Today I Blew It.
I’d made breakfast for everyone in the house before the sun rose. I kissed the husband goodbye and got the kids ready for the day.
“Okay guys, long sleeves and long pants,” I said as I shooed them to their rooms, still cleaning the kitchen.
“Why? Where are we going?”
“What are we doing today?”
“Do dinosaurs have wives?”
“So what if I were a Christmas elf? Could I only come here after Thanksgiving!?”
All very important questions answered with only a few sighs of defeat from me. I was feeling pretty victorious.
By lunch, the peanut butter sammies had been made, cucumbers sliced, and oranges de-stringed, just in time for the dog to eat a rug in the other room.
Nap time was longer than usual and I napped too. With bed heads and alllllll the books read, we got up. All but the littlest who continued to rest.
That’s when it happened. I snapped.
This isn’t about being a yelling mom or discouraging yelling. It’s not about taking a stance on gentle discipline or a lesson on why we shouldn’t shame our kids.
That’s all great information. I raise an extreme child. I’ve read all the academic studies, medical journals, and breaking reports on the effects of yelling, spanking, and everything in between. So I don’t need your intervention, Karen.
In a perfect world, I’d follow all of those instructions every single time.
But in my world, on this day, things fell apart. I’m human. I’m the mom of an extreme child. And I’m far from perfect. We all are and I feel like it’s time we start giving ourselves a break.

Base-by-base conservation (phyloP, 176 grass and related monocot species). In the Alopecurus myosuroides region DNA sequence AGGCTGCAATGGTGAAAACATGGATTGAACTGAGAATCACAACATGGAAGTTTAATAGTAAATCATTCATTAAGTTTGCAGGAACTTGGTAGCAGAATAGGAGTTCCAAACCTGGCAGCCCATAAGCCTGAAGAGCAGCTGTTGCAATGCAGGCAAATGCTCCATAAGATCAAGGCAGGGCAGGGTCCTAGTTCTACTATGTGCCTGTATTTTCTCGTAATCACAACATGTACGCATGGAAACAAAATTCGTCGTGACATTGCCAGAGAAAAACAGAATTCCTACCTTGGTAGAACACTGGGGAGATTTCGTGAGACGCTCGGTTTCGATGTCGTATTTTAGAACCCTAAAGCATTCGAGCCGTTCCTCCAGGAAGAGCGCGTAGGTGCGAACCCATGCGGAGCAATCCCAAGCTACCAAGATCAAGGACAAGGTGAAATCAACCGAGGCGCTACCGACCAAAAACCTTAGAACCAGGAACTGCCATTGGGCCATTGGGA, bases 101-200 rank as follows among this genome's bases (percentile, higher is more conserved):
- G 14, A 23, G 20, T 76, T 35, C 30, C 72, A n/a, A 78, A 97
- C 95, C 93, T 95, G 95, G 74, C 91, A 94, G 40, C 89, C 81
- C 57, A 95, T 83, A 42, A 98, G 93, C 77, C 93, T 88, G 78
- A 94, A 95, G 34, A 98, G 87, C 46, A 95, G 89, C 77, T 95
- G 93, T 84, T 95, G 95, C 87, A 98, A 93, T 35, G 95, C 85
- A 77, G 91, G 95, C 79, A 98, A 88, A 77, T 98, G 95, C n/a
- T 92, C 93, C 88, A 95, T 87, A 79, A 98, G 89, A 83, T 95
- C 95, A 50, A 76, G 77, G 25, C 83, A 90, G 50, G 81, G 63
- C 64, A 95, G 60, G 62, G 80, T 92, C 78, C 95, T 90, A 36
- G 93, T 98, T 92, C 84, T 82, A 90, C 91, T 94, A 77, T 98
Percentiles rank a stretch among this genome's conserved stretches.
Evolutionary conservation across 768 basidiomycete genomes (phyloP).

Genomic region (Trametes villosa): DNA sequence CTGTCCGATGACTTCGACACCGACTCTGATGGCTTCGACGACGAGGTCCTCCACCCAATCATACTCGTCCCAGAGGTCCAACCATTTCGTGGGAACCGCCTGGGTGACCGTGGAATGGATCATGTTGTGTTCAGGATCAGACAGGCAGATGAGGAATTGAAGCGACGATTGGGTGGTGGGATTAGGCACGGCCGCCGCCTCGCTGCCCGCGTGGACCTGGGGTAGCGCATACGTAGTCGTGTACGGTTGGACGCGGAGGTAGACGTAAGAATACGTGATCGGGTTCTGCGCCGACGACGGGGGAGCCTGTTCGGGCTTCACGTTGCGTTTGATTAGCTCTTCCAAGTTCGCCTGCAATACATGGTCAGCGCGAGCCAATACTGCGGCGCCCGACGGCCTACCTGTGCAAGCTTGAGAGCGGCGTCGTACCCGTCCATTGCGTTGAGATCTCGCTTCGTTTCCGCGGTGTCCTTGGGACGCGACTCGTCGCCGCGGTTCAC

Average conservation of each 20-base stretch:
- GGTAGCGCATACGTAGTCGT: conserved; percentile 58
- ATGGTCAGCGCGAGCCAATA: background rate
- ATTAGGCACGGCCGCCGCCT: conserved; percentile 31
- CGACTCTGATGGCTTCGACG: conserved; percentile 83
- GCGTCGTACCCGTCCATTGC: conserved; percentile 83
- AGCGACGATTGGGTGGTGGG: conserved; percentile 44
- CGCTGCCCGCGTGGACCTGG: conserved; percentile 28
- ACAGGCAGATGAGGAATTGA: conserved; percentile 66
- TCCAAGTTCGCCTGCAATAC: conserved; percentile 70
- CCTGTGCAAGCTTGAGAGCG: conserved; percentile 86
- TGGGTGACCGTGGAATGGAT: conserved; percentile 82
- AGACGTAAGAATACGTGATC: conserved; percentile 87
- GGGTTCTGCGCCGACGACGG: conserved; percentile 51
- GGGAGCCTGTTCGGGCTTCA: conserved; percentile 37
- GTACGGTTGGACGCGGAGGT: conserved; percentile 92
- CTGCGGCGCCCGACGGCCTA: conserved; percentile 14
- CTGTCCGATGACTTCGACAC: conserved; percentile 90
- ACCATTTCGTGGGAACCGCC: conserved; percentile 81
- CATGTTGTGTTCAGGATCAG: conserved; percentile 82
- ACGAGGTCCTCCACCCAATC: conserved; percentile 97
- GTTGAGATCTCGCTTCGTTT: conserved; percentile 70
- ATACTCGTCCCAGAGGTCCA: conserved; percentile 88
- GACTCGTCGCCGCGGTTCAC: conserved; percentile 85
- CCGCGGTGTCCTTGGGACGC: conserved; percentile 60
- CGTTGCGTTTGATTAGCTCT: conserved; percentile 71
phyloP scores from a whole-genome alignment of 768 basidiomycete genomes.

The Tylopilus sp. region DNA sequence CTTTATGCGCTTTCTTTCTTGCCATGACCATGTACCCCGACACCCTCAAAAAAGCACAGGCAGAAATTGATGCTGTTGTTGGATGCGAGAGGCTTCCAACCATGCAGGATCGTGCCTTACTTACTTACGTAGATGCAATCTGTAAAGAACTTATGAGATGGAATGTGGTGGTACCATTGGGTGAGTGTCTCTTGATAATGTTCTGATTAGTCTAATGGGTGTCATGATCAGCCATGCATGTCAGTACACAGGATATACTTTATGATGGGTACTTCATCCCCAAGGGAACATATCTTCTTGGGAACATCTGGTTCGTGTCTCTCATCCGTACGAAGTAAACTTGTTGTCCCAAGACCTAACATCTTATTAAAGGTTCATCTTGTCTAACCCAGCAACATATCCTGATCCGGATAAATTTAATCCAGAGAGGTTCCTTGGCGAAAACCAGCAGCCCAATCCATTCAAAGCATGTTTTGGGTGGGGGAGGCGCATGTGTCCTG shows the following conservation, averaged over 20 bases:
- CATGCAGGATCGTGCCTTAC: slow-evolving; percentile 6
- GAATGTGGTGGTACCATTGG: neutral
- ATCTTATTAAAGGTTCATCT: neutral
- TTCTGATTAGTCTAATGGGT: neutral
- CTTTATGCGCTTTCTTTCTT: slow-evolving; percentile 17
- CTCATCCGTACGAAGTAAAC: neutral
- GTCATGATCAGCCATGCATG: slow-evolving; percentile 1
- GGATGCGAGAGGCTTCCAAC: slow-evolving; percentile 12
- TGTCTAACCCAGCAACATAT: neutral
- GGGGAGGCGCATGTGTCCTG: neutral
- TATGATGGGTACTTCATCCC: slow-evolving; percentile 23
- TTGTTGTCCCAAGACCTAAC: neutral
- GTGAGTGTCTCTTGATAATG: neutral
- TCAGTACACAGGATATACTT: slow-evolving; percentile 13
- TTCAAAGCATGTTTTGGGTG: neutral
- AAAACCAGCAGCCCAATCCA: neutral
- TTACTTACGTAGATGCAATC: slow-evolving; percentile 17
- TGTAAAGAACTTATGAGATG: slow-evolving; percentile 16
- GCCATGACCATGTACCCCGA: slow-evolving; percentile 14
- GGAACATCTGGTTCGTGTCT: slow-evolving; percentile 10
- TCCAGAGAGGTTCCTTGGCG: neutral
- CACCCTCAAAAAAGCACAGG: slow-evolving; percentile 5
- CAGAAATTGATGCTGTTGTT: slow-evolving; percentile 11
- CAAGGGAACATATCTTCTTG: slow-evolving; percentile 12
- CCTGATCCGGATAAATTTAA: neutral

It was right after nap, while I was foggy-headed and trying to get the oldest to take his meds. I was explaining the idea of ‘being considerate’ as his little sister slept. His response was to laugh, yell, and run sprints around the kitchen. She woke up.
Thats when I blew it.
Y’all, I yelled. Truth moment-I yelled and I swatted my kid in the back of the head because it was all I could reach in my breaking moment of motherhood fury.
Karen, step away from the number for CPS. No one was hurt…unless you count my feelings.
We both took a minute to breathe after he calmed from first screaming, name calling, and spitting. I apologized.
Friends, I’m not here to lecture anymore than to ask for forgiveness. It just is. This is life as an extreme parent. Heck, it’s life as most neurotypical parents.
I can’t smile or be Pinterest perfect all the time. I don’t even want to be.
I want my kids to grow up in a home where they see that their parents are fallible. We make mistakes. It doesn’t excuse our behavior but it does give them the grace to know that it’s okay to mess up as long as we take a breath, admit our shortcomings, and humbly ask for forgiveness.
So, yep. I blew it today, friends.
But then I took a breath. I apologized to my son. We cried and hugged. I told my husband and best friend that I felt like garbage. And I picked the pieces up and began to attempt to put them together again.
Because that’s what we do as parents. No one ever told us how hard this whole raising tiny humans gig would be because it would’ve been impossible to truly prepare us anyway.
So on days when you blow it–even you, Karen, because we ALL do–breathe. Accept. Admit. Apologize. And give yourself a do-over. We all need them from time to time and our kids deserve to grow up seeing that as normal.
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